By HTP Editorial
Alli Watt is Executive Director of Breaking Silence, a nonprofit organization that partners with survivors of interpersonal violence, advocacy centers and volunteers to give voice, healing and empowerment to victims of domestic violence and sexual assault. “Stories of Survival” is an interactive exhibit created by Breaking Silence, which offers participants an opportunity to hear survivor stories in a way that both raises awareness and, hopefully, compels us to action.
“By using the stories of those who have been impacted by interpersonal violence, Breaking Silence is able to present their stories in an individual and powerful way. Each participant is provided with an audio player and is invited to listen to the story of a survivor while walking through the setting that brings certain aspects of their experience to life. By recreating the familiar worlds of a dorm room, a kitchen, or a family room the imagery that is painted in ones mind allows for the establishment of active empathy that empowers participants to end our current culture of abuse.”
Alli Watt is an educator and advocate for the recovery of victims of interpersonal violence, for promoting empathy and responsibility from the culture at large, and for the empowerment that comes with sharing our experiences with each other.
Q & A
How has your background in education led you to becoming an advocate for survivors of interpersonal violence?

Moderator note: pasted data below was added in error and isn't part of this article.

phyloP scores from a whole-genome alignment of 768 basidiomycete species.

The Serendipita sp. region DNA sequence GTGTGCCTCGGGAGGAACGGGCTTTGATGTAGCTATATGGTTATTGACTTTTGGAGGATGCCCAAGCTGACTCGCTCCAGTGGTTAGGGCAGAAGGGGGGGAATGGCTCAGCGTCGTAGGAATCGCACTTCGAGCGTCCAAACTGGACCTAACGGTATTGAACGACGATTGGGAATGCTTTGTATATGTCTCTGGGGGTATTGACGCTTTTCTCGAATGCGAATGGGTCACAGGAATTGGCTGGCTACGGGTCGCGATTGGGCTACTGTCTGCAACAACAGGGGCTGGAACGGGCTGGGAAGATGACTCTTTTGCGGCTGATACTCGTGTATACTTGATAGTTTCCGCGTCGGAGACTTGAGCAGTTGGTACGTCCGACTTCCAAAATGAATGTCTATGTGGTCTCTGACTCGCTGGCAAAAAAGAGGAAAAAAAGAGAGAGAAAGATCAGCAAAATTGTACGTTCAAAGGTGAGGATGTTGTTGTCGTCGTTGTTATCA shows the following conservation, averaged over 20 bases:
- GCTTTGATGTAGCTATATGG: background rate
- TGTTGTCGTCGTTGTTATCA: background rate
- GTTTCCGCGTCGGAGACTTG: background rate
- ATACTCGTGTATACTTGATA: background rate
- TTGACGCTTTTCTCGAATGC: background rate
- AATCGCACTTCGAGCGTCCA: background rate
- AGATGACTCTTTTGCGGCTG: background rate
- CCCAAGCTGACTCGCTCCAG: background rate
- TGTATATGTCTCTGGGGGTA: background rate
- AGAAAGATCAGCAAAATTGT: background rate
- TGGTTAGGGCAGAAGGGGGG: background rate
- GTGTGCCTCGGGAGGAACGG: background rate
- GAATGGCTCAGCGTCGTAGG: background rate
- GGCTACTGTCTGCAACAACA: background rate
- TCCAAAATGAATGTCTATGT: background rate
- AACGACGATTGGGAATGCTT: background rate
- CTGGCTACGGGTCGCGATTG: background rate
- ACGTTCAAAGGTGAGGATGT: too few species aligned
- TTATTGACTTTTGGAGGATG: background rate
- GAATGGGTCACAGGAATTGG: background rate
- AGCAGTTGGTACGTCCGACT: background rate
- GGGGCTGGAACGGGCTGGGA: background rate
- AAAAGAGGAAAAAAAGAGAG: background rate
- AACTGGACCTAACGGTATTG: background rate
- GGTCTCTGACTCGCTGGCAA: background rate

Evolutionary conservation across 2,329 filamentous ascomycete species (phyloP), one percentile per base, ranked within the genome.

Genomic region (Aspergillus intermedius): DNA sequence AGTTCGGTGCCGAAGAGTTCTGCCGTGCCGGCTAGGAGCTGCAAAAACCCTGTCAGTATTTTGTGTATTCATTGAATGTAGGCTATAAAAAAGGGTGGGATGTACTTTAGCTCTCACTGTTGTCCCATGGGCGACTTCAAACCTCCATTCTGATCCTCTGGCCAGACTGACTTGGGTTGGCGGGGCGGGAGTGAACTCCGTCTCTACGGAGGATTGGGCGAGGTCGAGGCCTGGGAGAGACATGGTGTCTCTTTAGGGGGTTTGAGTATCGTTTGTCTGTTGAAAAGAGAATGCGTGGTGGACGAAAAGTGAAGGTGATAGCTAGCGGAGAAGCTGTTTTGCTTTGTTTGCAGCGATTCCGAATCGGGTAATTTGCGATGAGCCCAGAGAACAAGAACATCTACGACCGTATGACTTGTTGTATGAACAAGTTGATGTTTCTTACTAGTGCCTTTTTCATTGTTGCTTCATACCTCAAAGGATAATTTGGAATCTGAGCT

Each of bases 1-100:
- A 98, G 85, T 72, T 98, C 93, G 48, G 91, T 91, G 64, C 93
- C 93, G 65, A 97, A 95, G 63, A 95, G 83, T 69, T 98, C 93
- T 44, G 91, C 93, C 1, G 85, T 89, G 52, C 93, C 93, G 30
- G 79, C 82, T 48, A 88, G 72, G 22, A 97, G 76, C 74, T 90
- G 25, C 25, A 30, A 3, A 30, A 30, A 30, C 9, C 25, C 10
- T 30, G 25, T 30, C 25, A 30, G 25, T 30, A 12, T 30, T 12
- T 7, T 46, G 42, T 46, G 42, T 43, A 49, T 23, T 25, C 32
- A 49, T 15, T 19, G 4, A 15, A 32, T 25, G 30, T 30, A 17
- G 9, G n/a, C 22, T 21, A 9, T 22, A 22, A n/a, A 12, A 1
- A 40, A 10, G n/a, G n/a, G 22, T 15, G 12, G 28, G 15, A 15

My background in education allowed me to understand different learning styles and how we can develop empathy through learning. I was a history education major, so part of my job was to come up with ways to get students to feel history and walk through people’s experiences. That combined with my own past as a survivor is what led me to becoming an advocate. I became a trained advocate at the age of 19 for the Colorado State University Victim’s Assistance Team and knew from that moment on that I wanted to give survivors a voice and help create avenues where they could share their story.
Breaking Silence focuses on the telling of stories. Why is this an effective way to promote positive change?
What are some societal factors that contribute to interpersonal violence?
What is one thing about interpersonal violence that we may not know that we should know?
Interpersonal violence impacts 1 in 4 women and 1 in 6 men. These crimes often make survivors lose their sense of self, create trauma responses that can lead to depression and PTSD, and have other lifelong effects. The damage of having someone you love and trust violate that in such a violent and manipulative way leaves many feeling helpless, lost, and unwanted. In order to help those overcome the pain of abuse, we must create a society where survivors are supported, believed, and lifted up so that healing and thriving is possible.
How can people see the “Stories of Survival” exhibit?
The exhibit is one that travels around from university to university. We are usually in a location for about a week and those times vary depending on the schedule of the campus. Our events page at www.breakingsilenceco.org/events is current and lets you know where we will be next.
The Hidden Tears Project is a media company that looks to promote social justice through raising awareness about gender inequality, sexual assault and human trafficking. Do you think media is making headway in this regard, and what can we all do better?